The premise of this book is that good code matters because it reduces maintenance costs and because the author says he doesn't want to waste time on work he's not proud of.
OK, that sounds good, but what makes you proud? A program that does its job and that users appreciate or one that is written beautifully? Frankly, the first is a lot more important to me, but perhaps the author just assumes that and feels that is so obvious it doesn't need to be mentioned.
But I have some reservations about the maintenance assertion also. It feels intuitively correct, but is it? I can certainly think of many thousands of hours I've spent on code that never needed modification and never will, either because its lifespan was naturally quite short or the task it accomplishes is so simple that it never needs any attention. Does the overall gain on the few projects that need maintenance overhelm all that code? I don't know, and that's my point: the case for so called "good code" isn't backed up by hard data. Maybe it can't be, not because it's wrong, but because it would be impossible to control experiments tightly enough to come to legitimate conclusions. But it could be just plain wrong - one of those things that everyone assumes must be true but is not..
Well, all right, but it certainly doesn't hurt to read about good practice. Any programmer should think about these things. But that's my next gripe: ANY programmer should be thinking about these ideas, but the book is written with Java used as his example language. I don't like Java - not because it's a bad language, but because it is so often badly deployed on the Web where it is slow and painful. As Google has so elegantly shown us, Ajax is the right choice for the Web. But never mind - if you know any OOP language, you can probably muddle through.. yet it would have been so much better to give examples from a few different languages.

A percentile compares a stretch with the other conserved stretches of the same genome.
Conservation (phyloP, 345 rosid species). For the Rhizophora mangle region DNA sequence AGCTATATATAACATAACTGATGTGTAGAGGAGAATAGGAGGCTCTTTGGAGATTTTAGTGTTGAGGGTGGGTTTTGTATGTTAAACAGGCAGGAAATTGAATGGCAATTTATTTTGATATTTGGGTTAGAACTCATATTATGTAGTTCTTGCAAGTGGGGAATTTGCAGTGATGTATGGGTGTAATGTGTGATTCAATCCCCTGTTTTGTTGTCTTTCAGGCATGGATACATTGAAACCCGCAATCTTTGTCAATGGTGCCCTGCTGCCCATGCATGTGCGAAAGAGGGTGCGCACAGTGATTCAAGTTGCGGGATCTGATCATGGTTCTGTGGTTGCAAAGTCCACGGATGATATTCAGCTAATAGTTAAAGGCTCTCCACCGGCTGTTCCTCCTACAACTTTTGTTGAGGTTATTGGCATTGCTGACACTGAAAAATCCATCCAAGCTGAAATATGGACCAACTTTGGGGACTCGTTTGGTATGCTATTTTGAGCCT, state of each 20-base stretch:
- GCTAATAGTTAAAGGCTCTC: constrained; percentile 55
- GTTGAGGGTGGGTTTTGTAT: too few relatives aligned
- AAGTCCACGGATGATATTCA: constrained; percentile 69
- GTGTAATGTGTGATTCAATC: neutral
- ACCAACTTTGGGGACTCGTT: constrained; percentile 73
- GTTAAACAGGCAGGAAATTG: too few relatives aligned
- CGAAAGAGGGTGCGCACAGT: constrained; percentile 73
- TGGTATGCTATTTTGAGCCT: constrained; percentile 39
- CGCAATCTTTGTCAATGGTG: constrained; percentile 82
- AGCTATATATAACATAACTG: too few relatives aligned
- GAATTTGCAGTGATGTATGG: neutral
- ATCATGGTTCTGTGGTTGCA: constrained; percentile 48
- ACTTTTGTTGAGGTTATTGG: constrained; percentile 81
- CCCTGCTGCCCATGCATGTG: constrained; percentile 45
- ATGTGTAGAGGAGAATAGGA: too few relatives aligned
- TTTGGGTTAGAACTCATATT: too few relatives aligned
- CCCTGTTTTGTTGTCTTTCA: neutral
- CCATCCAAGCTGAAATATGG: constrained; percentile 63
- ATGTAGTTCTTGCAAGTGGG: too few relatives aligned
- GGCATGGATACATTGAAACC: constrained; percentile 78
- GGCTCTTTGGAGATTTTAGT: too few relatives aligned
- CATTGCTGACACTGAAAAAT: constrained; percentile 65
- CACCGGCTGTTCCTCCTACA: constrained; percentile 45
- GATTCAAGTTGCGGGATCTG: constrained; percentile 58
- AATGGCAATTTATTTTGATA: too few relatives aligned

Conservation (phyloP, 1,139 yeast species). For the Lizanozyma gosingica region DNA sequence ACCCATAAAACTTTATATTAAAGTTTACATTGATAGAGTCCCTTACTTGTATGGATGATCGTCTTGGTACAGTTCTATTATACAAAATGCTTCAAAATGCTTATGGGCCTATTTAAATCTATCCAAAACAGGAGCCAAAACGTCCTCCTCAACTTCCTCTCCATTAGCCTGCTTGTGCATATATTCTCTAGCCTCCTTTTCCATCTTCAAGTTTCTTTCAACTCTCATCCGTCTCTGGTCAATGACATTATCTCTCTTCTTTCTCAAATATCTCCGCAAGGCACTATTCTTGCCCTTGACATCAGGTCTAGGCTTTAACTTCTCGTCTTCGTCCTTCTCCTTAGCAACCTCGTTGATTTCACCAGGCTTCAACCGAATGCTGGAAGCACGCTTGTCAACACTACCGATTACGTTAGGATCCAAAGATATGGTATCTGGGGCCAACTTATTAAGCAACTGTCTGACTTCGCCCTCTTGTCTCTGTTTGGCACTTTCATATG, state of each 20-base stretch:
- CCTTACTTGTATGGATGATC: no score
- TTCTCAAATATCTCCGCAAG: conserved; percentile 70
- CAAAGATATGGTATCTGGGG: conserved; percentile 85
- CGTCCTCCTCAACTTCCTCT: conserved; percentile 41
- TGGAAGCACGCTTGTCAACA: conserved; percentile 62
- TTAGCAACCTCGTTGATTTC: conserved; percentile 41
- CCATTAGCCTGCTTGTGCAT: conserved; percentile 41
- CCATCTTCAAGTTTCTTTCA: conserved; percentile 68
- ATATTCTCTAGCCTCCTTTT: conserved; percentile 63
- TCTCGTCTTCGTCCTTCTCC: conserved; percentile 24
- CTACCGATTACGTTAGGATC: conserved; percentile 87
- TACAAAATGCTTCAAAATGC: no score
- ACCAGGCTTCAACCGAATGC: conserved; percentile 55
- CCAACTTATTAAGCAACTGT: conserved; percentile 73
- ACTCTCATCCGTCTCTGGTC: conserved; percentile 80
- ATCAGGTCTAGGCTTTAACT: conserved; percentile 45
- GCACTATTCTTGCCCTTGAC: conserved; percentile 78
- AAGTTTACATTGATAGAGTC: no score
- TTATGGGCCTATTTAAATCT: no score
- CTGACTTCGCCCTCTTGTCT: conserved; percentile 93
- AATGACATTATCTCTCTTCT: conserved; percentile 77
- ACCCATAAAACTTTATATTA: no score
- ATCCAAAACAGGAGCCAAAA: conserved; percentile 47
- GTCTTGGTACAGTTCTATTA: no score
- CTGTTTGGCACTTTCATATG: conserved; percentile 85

Finally, at times I felt a little bit "talked down to". The author tends toward pedantry and is just this side of someone you want to say "Sheesh, get over yourself!" to.. he's not quite there, but he's close..
So, good book? Yes, probably so in spite of its defects. As I said above, everyone should think about the kinds of things presented here. Some may seem silly (certainly some did to me) but others may resonate and still others may be an awakening.
Tony Lawrence 2007-12-19 Rating:
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The errors which arise from the absence of facts are far more numerous and more durable than those which result from unsound reasoning respecting true data. (Charles Babbage)